Matt Hires – TOUR TIPS

In this Tour Tips segment, the singer-songwriter, Matt Hires, recommends advice for being a musician on the road.

Matt Hires

In this Tour Tips segment, the singer-songwriter, Matt Hires, recommends advice for being a musician on the road. You can check out the tips, after the break.

Sitting here thinking about tips for touring artists made me really miss actual touring. I’ve spent a lot of time on the road over the past 12 years, so while it’s been good to have some solid time at home during this pandemic, It will be nice when the day comes where we can all get back out there again. Whenever that happens, here are my tips for touring artists (and really just anyone who travels a lot).
1) There are a handful of apps that are essential for touring life. Some are kind of obvious, but some others may not be. I use Priceline and Hotwire for all of my hotel stays (more on this coming up next). Waze is great for those unexpected traffic jams, and Gas Buddy (one of my favorites) will find you the best gas prices in your area or along your route. Some other apps that I find myself using a lot are Rest Areas, Toll Calculator, and Weather Underground, especially for those winter tours.
2) Circling back to the hotel apps, Priceline has their Express Deals, and Hotwire has Hot Rate deals. These options don’t let you know exactly which hotel you’ll be staying in before you pay, but they can save you so much money, especially if you book the day of or the day before your stay. I will say that you should be careful booking some of the lower star options through Hotwire. Those have landed me in some pretty terrible hotels a few times (I typically prefer to sleep in a room without bloodstains on the wall). Some things to always consider are proximity to the venue and value. It also helps to be close to a Taco Bell, for that post-show meal that you may or may not regret later. Oh, and there are some websites like Room Revealer and Hotel Revealer that can sometimes tell you the hotel you’re getting before you pay for it.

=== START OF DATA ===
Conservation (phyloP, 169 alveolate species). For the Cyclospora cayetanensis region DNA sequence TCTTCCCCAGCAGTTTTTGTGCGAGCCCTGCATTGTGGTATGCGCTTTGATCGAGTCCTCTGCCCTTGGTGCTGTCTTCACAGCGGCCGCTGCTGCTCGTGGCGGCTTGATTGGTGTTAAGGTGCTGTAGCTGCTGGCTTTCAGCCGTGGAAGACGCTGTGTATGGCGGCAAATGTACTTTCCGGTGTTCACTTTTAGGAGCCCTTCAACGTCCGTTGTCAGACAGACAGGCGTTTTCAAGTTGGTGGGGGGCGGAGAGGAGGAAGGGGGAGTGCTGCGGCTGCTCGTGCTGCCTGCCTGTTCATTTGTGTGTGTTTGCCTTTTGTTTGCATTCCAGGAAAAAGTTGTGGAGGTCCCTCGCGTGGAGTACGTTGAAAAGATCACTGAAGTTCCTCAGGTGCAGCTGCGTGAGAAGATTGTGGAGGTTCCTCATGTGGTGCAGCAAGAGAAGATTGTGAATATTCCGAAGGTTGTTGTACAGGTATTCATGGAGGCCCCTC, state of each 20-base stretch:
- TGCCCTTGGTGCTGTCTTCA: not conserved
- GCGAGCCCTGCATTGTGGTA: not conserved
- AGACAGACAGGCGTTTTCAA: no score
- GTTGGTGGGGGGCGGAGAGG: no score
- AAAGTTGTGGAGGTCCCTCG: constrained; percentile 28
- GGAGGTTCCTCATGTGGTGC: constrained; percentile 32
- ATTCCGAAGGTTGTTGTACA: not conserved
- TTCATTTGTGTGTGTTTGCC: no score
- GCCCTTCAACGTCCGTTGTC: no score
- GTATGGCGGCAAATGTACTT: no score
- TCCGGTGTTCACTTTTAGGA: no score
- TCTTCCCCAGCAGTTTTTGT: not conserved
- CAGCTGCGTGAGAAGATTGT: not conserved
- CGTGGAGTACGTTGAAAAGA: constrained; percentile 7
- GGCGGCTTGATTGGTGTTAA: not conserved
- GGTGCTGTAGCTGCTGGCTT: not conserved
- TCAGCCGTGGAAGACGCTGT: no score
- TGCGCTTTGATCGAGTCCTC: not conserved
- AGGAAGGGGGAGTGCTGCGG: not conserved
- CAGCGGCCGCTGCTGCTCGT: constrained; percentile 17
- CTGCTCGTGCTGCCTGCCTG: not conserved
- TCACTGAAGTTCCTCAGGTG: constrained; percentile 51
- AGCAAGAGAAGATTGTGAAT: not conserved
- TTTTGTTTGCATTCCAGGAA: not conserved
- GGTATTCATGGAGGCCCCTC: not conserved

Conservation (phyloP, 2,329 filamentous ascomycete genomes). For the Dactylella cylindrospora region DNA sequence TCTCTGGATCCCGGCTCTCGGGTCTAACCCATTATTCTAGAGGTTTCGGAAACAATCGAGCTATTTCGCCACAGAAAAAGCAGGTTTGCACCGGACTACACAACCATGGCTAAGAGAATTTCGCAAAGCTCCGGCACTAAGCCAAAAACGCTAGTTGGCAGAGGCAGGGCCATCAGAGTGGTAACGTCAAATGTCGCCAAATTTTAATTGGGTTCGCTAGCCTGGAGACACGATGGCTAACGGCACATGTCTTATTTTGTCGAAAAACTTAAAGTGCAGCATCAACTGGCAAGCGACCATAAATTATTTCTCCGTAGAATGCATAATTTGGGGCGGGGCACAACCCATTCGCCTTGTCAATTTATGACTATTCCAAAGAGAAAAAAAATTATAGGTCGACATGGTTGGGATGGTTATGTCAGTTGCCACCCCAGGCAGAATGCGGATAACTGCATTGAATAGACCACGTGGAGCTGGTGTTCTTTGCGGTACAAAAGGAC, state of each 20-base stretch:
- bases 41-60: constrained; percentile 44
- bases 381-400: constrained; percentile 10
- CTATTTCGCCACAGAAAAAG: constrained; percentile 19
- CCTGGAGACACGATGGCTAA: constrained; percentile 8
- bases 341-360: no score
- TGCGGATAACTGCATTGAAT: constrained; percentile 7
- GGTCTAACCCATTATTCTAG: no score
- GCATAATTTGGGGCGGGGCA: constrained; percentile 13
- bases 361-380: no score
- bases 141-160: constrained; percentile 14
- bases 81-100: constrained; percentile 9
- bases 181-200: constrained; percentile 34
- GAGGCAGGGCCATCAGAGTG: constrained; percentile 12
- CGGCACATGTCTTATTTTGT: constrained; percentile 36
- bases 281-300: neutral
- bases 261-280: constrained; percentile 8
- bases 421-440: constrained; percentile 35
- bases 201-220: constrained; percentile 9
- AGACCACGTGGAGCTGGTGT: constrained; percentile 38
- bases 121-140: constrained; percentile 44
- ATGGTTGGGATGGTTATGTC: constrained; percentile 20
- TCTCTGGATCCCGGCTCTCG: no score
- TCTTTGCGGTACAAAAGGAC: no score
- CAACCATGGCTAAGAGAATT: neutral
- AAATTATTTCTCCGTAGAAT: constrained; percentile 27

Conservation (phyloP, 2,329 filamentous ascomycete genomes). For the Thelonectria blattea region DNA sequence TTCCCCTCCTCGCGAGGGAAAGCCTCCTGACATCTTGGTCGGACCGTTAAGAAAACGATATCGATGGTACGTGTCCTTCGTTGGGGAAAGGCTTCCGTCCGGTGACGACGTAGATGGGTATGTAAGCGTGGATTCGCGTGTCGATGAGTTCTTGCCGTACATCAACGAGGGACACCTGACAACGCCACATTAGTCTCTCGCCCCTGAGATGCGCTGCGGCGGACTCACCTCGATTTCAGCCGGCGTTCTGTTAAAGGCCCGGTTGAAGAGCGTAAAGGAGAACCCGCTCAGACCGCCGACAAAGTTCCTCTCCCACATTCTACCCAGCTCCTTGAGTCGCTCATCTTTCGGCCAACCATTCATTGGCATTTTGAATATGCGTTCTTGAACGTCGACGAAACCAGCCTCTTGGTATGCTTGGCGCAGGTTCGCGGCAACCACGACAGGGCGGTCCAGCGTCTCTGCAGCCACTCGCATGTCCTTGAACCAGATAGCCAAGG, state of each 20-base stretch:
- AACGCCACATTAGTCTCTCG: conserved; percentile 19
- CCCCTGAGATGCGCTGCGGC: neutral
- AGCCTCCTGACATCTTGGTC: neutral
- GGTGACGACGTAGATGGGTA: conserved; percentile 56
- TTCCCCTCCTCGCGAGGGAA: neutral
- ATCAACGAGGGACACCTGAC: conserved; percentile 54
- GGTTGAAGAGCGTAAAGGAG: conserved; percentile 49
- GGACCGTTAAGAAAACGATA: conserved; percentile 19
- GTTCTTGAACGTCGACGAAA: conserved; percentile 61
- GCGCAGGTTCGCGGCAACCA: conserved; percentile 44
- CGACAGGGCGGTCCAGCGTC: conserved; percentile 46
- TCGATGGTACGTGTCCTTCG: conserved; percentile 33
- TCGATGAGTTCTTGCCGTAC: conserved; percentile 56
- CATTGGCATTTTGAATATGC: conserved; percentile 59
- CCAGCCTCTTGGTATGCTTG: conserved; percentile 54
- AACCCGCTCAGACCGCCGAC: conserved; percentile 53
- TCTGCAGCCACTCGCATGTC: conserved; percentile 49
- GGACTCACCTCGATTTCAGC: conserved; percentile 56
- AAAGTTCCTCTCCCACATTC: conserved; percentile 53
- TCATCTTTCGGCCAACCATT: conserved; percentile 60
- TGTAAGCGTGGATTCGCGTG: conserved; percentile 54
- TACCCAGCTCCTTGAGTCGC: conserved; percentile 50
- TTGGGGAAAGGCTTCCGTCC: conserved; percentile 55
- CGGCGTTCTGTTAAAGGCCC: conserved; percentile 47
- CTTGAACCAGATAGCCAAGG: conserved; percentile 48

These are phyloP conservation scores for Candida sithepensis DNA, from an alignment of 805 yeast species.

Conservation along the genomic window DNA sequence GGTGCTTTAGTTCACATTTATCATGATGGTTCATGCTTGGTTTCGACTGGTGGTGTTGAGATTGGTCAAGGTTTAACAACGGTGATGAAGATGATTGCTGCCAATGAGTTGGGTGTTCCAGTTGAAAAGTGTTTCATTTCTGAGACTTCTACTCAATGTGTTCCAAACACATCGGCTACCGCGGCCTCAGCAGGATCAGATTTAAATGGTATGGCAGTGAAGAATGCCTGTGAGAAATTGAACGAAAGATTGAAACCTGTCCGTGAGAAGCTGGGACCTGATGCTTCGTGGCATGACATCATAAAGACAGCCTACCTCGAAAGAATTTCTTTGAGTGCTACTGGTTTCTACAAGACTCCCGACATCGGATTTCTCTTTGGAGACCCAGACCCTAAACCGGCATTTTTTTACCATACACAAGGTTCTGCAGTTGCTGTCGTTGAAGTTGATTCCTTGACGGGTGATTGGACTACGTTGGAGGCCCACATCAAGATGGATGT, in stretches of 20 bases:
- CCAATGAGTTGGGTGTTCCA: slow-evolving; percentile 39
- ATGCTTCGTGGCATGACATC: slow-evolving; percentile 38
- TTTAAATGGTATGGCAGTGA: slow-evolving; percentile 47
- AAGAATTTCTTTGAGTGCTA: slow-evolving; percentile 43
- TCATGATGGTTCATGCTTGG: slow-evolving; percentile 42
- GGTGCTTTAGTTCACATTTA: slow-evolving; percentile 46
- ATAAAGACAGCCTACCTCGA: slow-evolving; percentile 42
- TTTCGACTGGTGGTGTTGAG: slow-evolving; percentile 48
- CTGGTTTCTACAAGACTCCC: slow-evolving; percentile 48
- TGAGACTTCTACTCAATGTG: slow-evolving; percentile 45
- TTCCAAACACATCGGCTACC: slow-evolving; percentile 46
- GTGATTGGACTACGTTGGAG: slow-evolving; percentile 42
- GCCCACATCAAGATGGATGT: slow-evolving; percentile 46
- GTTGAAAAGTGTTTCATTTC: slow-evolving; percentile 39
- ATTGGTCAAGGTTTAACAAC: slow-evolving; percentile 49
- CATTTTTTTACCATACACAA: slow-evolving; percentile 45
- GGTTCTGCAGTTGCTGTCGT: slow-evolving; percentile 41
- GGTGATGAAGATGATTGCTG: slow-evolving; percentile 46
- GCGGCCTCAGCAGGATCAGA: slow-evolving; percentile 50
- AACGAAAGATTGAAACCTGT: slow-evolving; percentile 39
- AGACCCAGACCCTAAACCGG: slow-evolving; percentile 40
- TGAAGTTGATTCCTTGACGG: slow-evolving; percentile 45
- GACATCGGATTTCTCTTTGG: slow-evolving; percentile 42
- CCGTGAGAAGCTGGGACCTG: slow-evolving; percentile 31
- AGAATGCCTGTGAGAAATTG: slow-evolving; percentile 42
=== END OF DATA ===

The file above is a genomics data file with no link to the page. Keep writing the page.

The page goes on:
3) Another app that I use so much on tour that it needs its own category is Yelp. I know, I know. Yelp reviewers can be terrible and complain about the dumbest little things, BUT when you’re in a new city it can be really helpful when you’re looking for the best spots for food, especially when you’re tired of that late-night Taco Bell. I’ve found my favorite restaurants in the country in some of the most unexpected places. Nepalese dumplings in Columbus, Ohio. Incredible tacos in Helena, Montana. Super authentic Chinese food in Champagne, Illinois. Great Vietnamese pho in Montgomery, Alabama. I could keep going. The Yelp community has its flaws for sure, but it can help you find some of your new favorite places to eat all over the country. Use it.
4) I know everyone has their go-to podcasts, but I thought I would share a few of mine. Good podcasts are essential for those long drives. For that reason (and many more), my favorite podcast is You Made It Weird with Pete Holmes. It’s a comedy podcast that is so much more than just a comedy podcast, and the episodes are suuuuuper long. I love getting into this one and having three hours pass like it was 30 minutes. More of my favorites are Conan O’Brien Needs A Friend, Reply All, Armchair Expert, The Daily, and The Liturgists. A good audiobook is also a solid move, or a dramatic podcast like Blackout, We’re Alive, or Limetown.
5) Lastly, I would say to just always try to be cool to all the venue staff and sound people out there. Whether you’re paying dive bars or theaters, most of the time the people working there just want the night to go smoothly. I know you can run into some less than ideal situations out on the road, but kindness usually will get you farther than being an asshole, so try to let that be your default. At least until after you get paid. Safe travels.

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